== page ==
While the Australian Open isn’t set to start until Feb. 8, several of the world’s best tennis players trickled into Melbourne late this week for the tournament set on a continent that has virtually eliminated COVID-19.

Serena Williams
American Serena Williams joins Novak Djokovic and Rafael Nadal this week in a tennis Adelaide, Australia in anticipation of the Australian Open on Feb. 8. All players who’ve arrived are subject to two weeks of quarantine. (Image: Getty)

With 11 cases reported in the entire country on Jan. 15, the Australian curve has flattened since early August. The nation is also celebrating two straight days of no new cases reported at the end of the week. They are a global example of contact tracing protocols, warm weather, and unique isolation policy work.

So it should come as no surprise that when athletes are coming from all over the world, they’re treated as vectors.

Tournament Flying in Participants, Staff by Private Charter

Tennis Australia is doing everything it can to make sure the disease stays out of the country. Players are made to take COVID-19 tests before they board their charter flights and after they arrive, and will be tested at least once a day during their mandated quarantine period.

Tournament officials expect about 1,200 players, coaches, security, medical, and support staff to land over the next 36 hours. The charter flights are restricted to 25% capacity, and the last to arrive will be early Saturday.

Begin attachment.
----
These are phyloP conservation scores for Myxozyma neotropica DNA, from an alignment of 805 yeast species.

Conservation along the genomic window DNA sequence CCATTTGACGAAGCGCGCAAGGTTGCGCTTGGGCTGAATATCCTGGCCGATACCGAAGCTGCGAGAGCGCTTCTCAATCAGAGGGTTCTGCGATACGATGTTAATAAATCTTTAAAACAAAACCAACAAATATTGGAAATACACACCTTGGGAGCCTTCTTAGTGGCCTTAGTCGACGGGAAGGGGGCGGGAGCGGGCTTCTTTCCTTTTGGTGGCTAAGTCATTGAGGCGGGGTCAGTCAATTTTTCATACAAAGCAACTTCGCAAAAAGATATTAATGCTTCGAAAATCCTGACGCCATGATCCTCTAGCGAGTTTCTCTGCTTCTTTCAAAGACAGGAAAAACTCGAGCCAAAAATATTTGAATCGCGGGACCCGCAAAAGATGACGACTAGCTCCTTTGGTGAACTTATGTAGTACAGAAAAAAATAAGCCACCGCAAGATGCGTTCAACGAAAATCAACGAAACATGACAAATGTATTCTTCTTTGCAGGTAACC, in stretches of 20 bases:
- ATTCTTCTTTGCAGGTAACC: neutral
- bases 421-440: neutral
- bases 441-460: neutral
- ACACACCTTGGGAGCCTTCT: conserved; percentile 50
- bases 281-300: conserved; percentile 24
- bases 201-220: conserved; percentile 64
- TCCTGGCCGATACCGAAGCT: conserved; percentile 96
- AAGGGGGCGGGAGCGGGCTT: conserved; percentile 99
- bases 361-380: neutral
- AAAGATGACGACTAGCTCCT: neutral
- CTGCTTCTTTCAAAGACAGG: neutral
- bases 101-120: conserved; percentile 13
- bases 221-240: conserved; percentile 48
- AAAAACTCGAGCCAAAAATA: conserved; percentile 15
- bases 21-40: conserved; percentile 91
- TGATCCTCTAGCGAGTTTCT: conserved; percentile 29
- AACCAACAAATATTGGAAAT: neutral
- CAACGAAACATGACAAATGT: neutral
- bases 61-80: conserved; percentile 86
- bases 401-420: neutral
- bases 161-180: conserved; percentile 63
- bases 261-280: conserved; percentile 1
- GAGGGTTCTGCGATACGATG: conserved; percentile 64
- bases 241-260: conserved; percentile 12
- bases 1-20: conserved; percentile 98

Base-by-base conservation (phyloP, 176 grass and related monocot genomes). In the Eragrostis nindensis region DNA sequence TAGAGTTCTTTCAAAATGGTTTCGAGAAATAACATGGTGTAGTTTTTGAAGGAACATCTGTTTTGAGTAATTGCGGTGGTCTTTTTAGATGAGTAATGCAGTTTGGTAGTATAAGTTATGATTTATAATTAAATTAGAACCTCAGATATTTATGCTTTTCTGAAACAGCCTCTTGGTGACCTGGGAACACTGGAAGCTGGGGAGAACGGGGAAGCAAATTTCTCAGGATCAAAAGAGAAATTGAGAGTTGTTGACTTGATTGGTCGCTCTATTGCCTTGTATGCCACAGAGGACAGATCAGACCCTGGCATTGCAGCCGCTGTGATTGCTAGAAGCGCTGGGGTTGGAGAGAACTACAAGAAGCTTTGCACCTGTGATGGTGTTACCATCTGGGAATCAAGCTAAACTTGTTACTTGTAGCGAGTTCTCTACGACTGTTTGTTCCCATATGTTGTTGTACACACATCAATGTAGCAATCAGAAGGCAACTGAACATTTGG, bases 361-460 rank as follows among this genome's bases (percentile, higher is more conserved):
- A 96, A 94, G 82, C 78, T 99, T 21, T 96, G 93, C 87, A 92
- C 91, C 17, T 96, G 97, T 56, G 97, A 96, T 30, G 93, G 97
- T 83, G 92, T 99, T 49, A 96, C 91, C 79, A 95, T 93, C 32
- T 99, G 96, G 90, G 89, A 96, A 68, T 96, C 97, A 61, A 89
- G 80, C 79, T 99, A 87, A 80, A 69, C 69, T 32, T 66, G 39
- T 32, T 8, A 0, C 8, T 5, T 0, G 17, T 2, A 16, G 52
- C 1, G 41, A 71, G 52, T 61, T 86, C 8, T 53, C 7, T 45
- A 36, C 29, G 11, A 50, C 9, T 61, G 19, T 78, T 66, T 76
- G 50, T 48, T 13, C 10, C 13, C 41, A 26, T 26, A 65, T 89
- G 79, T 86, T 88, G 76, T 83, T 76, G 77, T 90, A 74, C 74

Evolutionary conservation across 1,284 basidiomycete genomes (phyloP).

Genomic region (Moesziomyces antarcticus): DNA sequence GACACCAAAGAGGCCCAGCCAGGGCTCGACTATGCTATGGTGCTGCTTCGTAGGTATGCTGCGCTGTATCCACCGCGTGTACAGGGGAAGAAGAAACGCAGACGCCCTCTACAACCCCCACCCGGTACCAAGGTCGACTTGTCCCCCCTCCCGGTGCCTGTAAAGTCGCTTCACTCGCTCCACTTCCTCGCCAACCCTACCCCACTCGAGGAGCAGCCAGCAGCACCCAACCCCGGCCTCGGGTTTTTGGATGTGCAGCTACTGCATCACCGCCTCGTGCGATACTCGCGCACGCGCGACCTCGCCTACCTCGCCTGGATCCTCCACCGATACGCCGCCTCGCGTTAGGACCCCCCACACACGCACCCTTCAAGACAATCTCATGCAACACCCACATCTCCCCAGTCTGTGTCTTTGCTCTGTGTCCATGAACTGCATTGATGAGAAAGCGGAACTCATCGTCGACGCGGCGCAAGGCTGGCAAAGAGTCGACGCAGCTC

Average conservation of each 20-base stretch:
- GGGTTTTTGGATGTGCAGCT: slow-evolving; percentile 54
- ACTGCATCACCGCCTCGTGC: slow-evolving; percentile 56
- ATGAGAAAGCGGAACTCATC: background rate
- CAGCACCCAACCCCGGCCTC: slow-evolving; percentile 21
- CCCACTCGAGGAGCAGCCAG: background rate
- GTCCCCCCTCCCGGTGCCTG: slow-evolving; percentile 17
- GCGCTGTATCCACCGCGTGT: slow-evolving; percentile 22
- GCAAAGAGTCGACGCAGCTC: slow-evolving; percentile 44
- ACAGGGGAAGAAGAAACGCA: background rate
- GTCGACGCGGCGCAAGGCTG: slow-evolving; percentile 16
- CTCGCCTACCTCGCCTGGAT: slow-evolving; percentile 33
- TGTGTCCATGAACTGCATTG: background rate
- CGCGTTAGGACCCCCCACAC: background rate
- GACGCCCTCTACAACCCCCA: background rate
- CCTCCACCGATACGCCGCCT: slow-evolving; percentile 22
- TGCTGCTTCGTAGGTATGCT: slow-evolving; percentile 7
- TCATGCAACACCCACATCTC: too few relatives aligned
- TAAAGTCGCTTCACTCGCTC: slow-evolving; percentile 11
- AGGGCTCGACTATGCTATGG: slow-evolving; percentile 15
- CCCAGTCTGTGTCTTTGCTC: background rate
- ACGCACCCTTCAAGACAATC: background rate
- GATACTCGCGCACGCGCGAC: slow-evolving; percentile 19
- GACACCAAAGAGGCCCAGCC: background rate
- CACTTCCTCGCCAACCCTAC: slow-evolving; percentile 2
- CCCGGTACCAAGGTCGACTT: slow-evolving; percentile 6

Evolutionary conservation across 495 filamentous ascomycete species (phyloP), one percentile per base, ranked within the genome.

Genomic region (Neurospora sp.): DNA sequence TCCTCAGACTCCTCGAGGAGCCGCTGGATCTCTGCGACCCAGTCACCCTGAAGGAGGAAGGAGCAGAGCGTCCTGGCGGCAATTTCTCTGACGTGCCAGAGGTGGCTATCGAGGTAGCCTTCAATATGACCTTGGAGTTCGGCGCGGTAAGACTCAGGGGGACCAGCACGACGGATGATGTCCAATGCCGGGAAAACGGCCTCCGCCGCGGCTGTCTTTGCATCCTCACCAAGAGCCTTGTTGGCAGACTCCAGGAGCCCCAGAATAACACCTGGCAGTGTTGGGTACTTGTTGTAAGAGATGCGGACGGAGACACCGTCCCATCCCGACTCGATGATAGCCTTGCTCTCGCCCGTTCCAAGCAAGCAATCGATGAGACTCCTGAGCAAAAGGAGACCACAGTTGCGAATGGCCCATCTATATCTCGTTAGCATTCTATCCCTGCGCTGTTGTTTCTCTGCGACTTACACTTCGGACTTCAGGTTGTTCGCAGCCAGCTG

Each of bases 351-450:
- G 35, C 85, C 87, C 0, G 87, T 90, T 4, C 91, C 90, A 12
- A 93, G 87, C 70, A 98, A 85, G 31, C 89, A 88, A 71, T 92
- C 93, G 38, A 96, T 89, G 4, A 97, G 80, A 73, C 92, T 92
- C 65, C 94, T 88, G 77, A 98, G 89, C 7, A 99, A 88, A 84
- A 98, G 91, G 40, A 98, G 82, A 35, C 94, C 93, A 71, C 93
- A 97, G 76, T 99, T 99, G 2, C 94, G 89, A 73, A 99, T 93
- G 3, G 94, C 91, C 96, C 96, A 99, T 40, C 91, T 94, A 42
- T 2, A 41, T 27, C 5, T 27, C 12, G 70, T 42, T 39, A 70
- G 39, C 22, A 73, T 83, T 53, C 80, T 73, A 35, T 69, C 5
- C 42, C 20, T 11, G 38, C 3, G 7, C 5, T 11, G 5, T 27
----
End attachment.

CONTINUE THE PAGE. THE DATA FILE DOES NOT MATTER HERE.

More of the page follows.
Five-time AO finalist Andy Murray tested positive for COVID-19 48 hours before his scheduled flight to Melbourne. The three-time Grand Slam champion, who got a wild card to participate, didn’t officially withdraw, but his window to participate is slim.

Murray Not Welcome in Australia with COVID-19, American Keys Out

Tennis Australia said Murray, 33, will miss the charter flights and won’t go through quarantine with other players. While still possible, his chances of appearing in the tournament are slim.

“Andy Murray has advised that he has tested positive for COVID-19 and is isolating at home in the UK,” Tennis Australia said in a statement. “Unfortunately, this means he will be unable to join the official AO charter flights arriving in Australia in the coming days to go through the quarantine period with the other players.”

American Madison Keys tested positive before her scheduled flight and withdrew from the tournament on Thursday after posting on Twitter.

Her American counterpart, Tennys Sandgren, had the virus in November. He was permitted to fly, as health officials in Australia determined he is no longer contagious, though he may still be shedding viral particles.

The tournament was delayed three weeks because of the pandemic. As a precautionary measure, the AO hosted men’s and women’s qualifiers in Doha, Qatar, and Dubai. It was the first time the tournament’s play-in games were held outside of Australia.

The tournament’s draw is set for Feb. 4 and action will end on Feb. 21 with the men’s single’s final.

A trio of the sport’s biggest names, Novak Djokovic, Rafael Nadal, and Serena Williams, who is seeking her 24th Grand Slam title, will participate in an exhibition in Adelaide on Jan. 29. Those players arrived in Adelaide earlier this week for their quarantine. All other matches will be in Melbourne.

Australian Open Early Favorites Men

N. Djokovic +1224
D. Thiem +400
D. Medvedev +450
R. Nadal +650
S. Tsitspas +1200
A. Zvrev +1400
A. Rublev +2500
J. Sinner +2500
D. Shapovalov +3300


N. Osaka +650
A Aarty +800
A. Sablenka +800
B. Andreescu +900
S. Williams +1000
I. Świątek +1000
S. Halep +1100
V. Azarenka +1200
K. Plíšková +1400

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